Tule mukaan: ECSCW 2017 Workshop on Nomadic Culture Beyond Work Practices

Tule mukaan loppukesästä ECSCW-konferenssin yhteydessä, osin rajapintalaisin voimin, järjestettävään työryhmään:

ECSCW 2017 Workshop on Nomadic Culture Beyond Work Practices
August 29th, 2017, Sheffield, UK

************ IMPORTANT DATES ************
* Submission deadline: May 26th, 2017
* Notification of acceptance: June 16th, 2017
* Camera ready: June 30th, 2017
* Workshop day: August 29th, 2017

Workshop themes
Ten years after a successful workshop at ECSCW 2007 on a related theme, we set out to revisit the notion of nomadicity in light of recent research and empirical changes, such as the spread of wireless connectivity, the rise of the so-called ‘gig economy’ and the development of a nomadic culture entangling economic, social, cultural and technological practices enabling and constituting nomadicity.

We seek contributions that will deepen the current understanding of “nomadic culture”, as well as highlight opportunities and challenges for design. Contributors may wish to address a range of issues, including, but not restricted to:

* The transition from micro to macro aspects of nomadicity and from place-making practices to trajectories of nomadic lives;
* The transition from a work-centred to a practice-centred research entailing the work and non-work dimensions of people’s lives, and the negotiation and reconfiguration of work-life boundaries;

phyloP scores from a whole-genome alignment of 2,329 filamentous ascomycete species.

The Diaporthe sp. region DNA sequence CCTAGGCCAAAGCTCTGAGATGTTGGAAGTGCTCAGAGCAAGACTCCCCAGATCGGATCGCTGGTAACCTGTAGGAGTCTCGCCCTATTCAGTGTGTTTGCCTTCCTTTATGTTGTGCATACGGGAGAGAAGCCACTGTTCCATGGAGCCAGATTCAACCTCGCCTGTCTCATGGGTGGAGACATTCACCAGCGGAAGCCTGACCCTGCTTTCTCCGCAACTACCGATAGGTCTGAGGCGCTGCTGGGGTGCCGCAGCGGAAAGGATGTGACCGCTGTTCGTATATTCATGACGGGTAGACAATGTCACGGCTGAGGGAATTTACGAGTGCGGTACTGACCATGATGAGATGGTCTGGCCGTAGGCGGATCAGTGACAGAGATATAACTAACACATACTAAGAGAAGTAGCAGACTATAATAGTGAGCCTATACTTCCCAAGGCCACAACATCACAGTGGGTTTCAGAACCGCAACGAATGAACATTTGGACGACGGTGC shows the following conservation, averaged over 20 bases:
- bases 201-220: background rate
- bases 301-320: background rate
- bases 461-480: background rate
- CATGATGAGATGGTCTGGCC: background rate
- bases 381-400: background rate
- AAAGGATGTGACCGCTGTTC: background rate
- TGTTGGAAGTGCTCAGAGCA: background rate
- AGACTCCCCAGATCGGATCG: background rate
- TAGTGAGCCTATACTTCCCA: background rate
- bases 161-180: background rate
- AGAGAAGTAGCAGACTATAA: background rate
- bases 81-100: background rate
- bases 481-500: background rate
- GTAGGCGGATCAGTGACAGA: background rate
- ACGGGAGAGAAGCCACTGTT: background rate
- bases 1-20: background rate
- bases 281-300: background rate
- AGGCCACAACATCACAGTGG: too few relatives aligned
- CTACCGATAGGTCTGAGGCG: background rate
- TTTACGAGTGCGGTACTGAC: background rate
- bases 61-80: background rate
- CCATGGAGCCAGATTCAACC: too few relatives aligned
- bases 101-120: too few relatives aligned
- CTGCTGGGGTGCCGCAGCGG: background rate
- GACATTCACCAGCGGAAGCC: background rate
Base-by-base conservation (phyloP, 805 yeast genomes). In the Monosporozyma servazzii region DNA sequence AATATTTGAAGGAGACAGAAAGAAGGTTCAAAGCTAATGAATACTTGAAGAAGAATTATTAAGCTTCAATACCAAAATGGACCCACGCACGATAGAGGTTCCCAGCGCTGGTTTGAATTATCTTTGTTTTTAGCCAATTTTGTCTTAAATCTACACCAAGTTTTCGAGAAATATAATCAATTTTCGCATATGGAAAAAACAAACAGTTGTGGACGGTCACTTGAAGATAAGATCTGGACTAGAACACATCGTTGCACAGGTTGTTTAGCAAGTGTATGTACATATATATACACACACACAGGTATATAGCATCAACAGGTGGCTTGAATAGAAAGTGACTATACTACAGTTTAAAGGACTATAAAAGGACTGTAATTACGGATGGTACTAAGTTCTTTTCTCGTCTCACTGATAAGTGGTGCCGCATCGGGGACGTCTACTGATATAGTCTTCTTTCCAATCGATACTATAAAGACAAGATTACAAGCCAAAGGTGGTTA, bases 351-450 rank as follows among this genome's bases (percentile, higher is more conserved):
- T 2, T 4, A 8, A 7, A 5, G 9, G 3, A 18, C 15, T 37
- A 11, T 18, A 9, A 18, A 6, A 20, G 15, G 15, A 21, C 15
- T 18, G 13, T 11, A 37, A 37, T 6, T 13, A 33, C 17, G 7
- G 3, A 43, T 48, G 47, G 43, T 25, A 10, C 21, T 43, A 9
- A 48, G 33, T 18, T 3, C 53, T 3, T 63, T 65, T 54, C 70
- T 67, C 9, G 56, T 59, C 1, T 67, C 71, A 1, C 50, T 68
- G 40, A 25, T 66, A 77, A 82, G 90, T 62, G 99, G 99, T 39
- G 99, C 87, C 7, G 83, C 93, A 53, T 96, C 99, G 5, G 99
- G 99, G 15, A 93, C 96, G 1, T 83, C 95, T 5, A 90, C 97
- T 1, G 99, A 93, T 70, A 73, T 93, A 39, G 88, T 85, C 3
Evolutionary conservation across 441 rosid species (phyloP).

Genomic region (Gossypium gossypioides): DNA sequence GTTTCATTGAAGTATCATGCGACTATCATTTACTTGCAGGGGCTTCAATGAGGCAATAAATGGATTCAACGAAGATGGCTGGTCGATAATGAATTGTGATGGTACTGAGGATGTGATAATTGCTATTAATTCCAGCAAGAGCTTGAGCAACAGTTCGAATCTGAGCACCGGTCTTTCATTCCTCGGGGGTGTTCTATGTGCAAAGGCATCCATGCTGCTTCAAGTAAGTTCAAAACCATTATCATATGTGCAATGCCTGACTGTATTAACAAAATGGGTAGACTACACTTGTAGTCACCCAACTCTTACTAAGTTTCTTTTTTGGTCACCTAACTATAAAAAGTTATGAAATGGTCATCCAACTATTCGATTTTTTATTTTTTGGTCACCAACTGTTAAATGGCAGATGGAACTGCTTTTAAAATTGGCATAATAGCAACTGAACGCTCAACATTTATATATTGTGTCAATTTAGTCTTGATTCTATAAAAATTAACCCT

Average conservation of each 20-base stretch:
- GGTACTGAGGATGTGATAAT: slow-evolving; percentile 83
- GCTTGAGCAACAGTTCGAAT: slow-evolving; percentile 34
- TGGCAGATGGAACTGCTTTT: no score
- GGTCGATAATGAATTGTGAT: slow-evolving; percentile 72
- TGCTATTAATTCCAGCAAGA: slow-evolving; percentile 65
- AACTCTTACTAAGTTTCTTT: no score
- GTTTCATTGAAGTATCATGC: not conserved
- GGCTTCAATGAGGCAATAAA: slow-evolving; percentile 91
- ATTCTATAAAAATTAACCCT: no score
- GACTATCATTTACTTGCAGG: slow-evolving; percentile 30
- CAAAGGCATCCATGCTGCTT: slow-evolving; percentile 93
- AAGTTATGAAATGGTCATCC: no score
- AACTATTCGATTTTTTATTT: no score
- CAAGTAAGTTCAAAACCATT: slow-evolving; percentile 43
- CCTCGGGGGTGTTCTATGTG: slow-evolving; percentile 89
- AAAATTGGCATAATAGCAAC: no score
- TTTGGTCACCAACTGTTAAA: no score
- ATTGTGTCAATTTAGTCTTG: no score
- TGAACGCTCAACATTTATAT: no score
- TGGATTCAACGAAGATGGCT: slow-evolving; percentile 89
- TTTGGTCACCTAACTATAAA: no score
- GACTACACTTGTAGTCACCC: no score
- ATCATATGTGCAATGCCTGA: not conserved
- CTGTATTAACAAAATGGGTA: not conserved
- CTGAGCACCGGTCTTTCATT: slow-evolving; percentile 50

* Accounts of nomadic practices as emerging from novel spatial and organisational contexts;
* The range of organisational aspects, motivational factors, personal values and expectations underling the flexibility stemming from this way of working;
* The adoption of methodologies and frameworks to investigate trajectories of nomadic lives in changing organisational, technological and personal circumstances.
* The role of the constellations of technologies and digital platforms in enabling nomadic cultures, but also in creating a potential range of problems/issues to be dealt with;
* An examination of how we might identify those forces, contexts and dynamics that hinder, resist or work against the momentum of ‘nomadic culture’
* The technological, cultural, political and economic rationalities that underpin and legitimise contemporary enactments of nomadic work and the reproduction of nomadic culture;
* Methodological innovations in the study of nomadic culture;
* Analysis of the relationship between greater merging of human and machine and formations of nomadic culture;
* The role of technology as discourse in socially, culturally and ideologically shaping nomadic culture and nomadic worker subjectivity;
* Analysis of how a nomadic culture that emphasises constant technological innovation constitutes the relationships between capitalist goals of competition and profit and individual life aims;
* Explorations of what present and future “Nomadic Culture(s)” might look like, and of the challenges and issues we will be addressing by 2027.

Interdisciplinary participation from designers, developers, sociologists, psychologists, ethnographers, etc. is appreciated. In this way, the workshop will provide an important opportunity for researchers from both academia and industry to share ideas and possibly coordinate their efforts.

Submission format
Participants interested in contributing with a position paper have to send in a submission (max. 4 pages) containing a brief overview over the key ideas of the presentation and some information on their occupational background. Submissions must adhere to the IRSI series Format

Submission process
Papers must be submitted directly to the workshop organisers through the e-mail: nomadic-culture-ws@googlegroups.com

Review process
Contributions will be reviewed by the workshop organisers and selected on the basis of their quality, compliance with the workshop theme, and the extent (and diversity) of their backgrounds in terms of fieldwork, design, and technology.